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Liza Donnelly '77 is a staff cartoonist for The New Yorker, where her work has appeared regularly since 1982. Her cartoons have also appeared in such national publications as The New York Times, Glamour, Cosmopolitan and National Lampoon. She is the author of a series of children's books about dinosaurs that has sold more than two million copies and has edited several collections of cartoons. Donnelly's book, Funny Ladies: The New Yorker's Greatest Women Cartoonists and Their Cartoons, was published by Prometheus Books in 2005. (Beginning with the Summer '07 issue, Donnelly has contributed an original cartoon to each issue of the Earlhamite.)
Priscilla Hayner '85 is co-founder of the International Center for Transitional Justice (ICTJ), an organization that assists countries pursuing accountability for past mass atrocity or human rights abuse. She is currently director of ICTJ's Geneva office and manages its Liberia program, and is director of a new Program on Peace and Justice at the ICTJ. Hayner is the author of Unspeakable Truths, a study of "truth commissions" in more than 20 countries worldwide. She earned a master's degree from School of International and Public Affairs at Columbia University and has previously worked for the Ford Foundation, the Joyce Mertz-Gilmore Foundation and the Office of the United Nations High Commissioner for Human Rights.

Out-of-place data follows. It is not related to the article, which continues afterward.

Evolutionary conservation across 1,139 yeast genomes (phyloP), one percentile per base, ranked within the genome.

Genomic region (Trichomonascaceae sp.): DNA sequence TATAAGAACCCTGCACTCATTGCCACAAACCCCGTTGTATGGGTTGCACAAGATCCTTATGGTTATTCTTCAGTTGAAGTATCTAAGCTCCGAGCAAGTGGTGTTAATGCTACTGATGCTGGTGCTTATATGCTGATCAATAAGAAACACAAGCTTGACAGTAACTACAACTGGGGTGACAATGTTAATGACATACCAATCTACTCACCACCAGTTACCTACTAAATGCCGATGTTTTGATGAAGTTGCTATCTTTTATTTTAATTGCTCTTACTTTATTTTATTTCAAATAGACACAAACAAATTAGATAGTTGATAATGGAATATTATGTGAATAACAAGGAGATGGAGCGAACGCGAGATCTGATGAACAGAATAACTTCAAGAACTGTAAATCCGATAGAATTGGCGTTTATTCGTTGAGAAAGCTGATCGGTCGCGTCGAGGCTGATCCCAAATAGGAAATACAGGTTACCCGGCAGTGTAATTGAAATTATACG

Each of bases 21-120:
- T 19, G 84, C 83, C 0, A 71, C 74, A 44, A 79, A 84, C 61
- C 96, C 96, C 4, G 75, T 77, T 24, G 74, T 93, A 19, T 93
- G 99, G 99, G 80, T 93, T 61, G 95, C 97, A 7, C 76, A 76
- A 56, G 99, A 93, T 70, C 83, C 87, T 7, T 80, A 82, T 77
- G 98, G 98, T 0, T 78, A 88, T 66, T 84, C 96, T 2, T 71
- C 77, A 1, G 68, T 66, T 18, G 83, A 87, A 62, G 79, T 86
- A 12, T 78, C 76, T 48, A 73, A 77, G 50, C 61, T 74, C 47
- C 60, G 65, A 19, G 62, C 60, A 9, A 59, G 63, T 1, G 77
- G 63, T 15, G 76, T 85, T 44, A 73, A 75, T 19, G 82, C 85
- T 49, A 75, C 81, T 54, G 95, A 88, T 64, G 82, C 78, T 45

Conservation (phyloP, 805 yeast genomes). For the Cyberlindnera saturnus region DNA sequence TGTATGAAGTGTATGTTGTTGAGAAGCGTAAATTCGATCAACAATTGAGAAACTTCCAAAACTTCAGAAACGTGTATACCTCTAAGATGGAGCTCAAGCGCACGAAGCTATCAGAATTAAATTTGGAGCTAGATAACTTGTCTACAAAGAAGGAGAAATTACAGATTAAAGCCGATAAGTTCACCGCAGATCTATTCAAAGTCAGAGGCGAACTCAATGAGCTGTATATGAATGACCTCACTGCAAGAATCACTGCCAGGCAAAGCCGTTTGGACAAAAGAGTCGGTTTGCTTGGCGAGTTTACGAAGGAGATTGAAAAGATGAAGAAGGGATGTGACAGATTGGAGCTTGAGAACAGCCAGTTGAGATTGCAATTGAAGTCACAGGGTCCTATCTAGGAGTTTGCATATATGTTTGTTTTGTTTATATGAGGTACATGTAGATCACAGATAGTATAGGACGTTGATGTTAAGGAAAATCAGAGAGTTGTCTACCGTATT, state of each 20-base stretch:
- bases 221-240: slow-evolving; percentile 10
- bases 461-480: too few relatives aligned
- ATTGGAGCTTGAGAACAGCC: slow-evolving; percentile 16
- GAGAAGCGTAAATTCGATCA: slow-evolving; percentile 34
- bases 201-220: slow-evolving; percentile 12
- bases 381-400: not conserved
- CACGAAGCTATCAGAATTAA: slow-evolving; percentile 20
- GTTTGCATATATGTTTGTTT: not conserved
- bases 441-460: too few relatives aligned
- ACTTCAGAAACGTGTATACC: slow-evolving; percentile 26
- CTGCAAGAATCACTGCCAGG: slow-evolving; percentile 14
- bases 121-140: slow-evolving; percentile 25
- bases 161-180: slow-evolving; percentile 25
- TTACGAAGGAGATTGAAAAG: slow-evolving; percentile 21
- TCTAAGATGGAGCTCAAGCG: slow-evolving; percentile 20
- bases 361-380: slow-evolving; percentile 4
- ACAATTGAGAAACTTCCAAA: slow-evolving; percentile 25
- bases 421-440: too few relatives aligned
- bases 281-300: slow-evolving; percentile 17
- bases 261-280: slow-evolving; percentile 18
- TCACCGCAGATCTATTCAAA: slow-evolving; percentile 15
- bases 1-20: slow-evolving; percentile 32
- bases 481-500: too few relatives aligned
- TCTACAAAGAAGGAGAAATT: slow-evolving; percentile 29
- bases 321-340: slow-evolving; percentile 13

Tom Gottschalk '64 is retiring this year as Executive Vice President for Law and Public Policy at General Motors. Before joining GM in 1994, he was a partner and a member of the management committee at Kirkland & Ellis, a Washington, D.C. law firm. This year, he received the Chesterfield Smith Award from the Pro Bono Institute. The award which recognizes "extraordinary individuals" who have particularly committed to pro bono legal work throughout their careers presented by Ruth Bader Ginsberg, Associate Justice of the Supreme Court of the United States. She called Gottschalk one of the "very best in our profession." Gottschalk's public service includes taking on major civil rights cases and establishing a model legal clinic in Detroit.